“We had a longer break this year and I wanted to help those that needed it. You always hear about the floods and see it, and then it goes away, but here, we actually see how it affects people, so I wanted to help.” – Sara Braun, 21-year-old early childhood and special education major at NU
Holiday Lakes, Texas — Six to 8 inches of water might not seem very deep, but when it gets into a home and stays there for several hot, humid days, it can destroy everything.
That’s what happened to Carol Vasquez’s Holiday Lakes home when Hurricane Harvey devastated the region 17 months ago.
She’s been staying on and off with different relatives and friends since the storm while doing what she can to get government assistance to rebuild her home. Meanwhile, the mobile home has been sitting, rotting with mold, with no floor and a broken septic system.
Then last week, God sent some helpers for her and other Brazoria County residents still struggling to recover from Harvey.
“It’s hard living here and there, not sleeping in your own bed,” Vasquez said. “And there are obstacles. The kind of obstacles the USDA gave me. It’s difficult. But I’m so glad for the volunteers here doing everything because they really don’t have to.”
Catholic Charities, a religious nonprofit whose mission is to reduce poverty in America, partnered with the Archdiocese of Galveston-Houston Mission Council, Most Holy Trinity Catholic Parish in Angleton and several other parishes to identify neighborhoods that still need rebuilding from Harvey. On that list is Holiday Lakes and another neighborhood in West Columbia.
Not everyone qualified for assistance from federal programs, or they would receive a fraction of the money they needed to get back on their feet. Vasquez received payments of $500 and $800, all of which went toward rebuilding. But the damage to her home was too extensive to make much of a dent in rebuilding.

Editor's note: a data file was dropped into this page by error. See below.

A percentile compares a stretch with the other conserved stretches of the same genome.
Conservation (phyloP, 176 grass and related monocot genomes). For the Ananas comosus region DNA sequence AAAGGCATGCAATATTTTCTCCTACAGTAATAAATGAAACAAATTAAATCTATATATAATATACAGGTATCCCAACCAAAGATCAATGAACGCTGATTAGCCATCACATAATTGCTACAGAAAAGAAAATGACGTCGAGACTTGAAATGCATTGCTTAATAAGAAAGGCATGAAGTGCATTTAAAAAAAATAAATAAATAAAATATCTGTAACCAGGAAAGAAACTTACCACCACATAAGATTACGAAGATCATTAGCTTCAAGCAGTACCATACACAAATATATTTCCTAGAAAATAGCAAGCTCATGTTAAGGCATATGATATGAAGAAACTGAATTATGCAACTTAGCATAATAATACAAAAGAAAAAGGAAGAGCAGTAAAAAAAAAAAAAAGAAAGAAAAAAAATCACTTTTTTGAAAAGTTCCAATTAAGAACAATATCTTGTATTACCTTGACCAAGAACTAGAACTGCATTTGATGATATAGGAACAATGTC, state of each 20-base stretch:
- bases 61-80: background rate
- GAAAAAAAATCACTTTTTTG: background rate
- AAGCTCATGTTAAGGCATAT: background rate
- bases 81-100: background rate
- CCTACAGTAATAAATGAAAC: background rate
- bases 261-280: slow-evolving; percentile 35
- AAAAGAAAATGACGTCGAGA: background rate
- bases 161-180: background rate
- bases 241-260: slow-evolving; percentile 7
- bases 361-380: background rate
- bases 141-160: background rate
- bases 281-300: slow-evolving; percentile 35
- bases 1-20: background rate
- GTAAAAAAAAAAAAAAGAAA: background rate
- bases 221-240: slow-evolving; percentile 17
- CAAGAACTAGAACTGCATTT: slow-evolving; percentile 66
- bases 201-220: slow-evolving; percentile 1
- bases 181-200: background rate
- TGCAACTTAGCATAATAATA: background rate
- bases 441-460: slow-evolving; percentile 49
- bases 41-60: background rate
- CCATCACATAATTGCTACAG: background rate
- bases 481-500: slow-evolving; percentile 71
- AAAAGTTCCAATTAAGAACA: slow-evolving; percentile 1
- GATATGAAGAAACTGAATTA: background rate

She didn’t qualify for additional help, partly because she lives in a mobile home and partly because she didn’t have flood insurance, which she couldn’t afford on her small salary, Vasquez said.
“I’m still trying to function through all of this,” Vasquez said. “Yes, I’m angry and sometimes elated and sometimes sad, but through all this, I’m grateful God woke me up and I tried to make a difference. I’m grateful these people are helping.”
The organizations were able to reach out to other religious groups around the country to ask for help, including campus ministries at Niagara University in Niagara Falls, New York. About 40 students from that college came to Southeast Texas, with half helping on projects in Houston and the other half in Brazoria County.
“We had a longer break this year and I wanted to help those that needed it,” said Sara Braun, a 21-year-old early childhood and special education major. “You always hear about the floods and see it, and then it goes away, but here, we actually see how it affects people, so I wanted to help.”
Another early childhood and special education major, 19-year-old Zac Zajac, said working on the house has been a bittersweet experience.
“We obviously got a lot done, but it shows how much we still have left to do,” Zajac said Wednesday afternoon. “It’s just crazy to think there’s so many places that got hit like this. It’s very eye-opening.”
Groups from different schools have been coming down for about one week at a time. Niagara University students will finish their part of the project Friday. In the meantime, Catholic Charities will be looking for more volunteers to help families get back into their homes over the new few months.